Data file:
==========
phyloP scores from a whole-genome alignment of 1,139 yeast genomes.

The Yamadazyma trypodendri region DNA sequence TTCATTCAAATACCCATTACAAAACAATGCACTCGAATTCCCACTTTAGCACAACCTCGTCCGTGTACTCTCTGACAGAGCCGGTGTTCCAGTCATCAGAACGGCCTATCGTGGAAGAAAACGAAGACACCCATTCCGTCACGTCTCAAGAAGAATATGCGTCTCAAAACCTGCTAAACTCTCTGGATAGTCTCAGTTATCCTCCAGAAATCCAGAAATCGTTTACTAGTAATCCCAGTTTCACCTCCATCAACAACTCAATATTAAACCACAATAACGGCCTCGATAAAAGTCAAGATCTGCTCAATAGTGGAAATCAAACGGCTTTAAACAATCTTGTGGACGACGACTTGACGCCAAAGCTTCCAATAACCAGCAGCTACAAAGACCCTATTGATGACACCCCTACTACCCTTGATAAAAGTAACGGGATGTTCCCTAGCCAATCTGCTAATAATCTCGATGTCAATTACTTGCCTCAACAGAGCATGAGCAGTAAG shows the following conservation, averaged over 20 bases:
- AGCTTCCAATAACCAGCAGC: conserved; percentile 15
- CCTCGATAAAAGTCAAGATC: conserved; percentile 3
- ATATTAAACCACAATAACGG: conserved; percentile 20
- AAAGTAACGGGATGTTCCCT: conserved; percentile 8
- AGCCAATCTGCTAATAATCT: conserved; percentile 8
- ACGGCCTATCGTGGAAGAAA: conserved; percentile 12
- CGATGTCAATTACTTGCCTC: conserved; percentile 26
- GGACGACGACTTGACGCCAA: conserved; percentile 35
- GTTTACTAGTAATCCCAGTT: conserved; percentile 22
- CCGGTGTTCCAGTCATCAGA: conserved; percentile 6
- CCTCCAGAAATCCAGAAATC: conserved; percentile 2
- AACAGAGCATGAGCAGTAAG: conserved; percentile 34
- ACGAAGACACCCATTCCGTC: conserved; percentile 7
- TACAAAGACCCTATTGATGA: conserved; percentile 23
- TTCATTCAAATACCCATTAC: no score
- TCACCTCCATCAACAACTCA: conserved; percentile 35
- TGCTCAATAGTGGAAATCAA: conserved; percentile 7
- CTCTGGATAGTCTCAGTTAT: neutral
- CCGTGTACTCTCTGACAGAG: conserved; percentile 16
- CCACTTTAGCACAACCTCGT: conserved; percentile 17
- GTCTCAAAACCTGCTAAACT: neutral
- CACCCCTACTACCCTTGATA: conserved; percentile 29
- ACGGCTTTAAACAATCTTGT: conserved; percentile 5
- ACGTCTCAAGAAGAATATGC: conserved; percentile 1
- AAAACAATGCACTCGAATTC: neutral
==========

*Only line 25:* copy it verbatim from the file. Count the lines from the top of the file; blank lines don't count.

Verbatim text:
- ACGGCTTTAAACAATCTTGT: conserved; percentile 5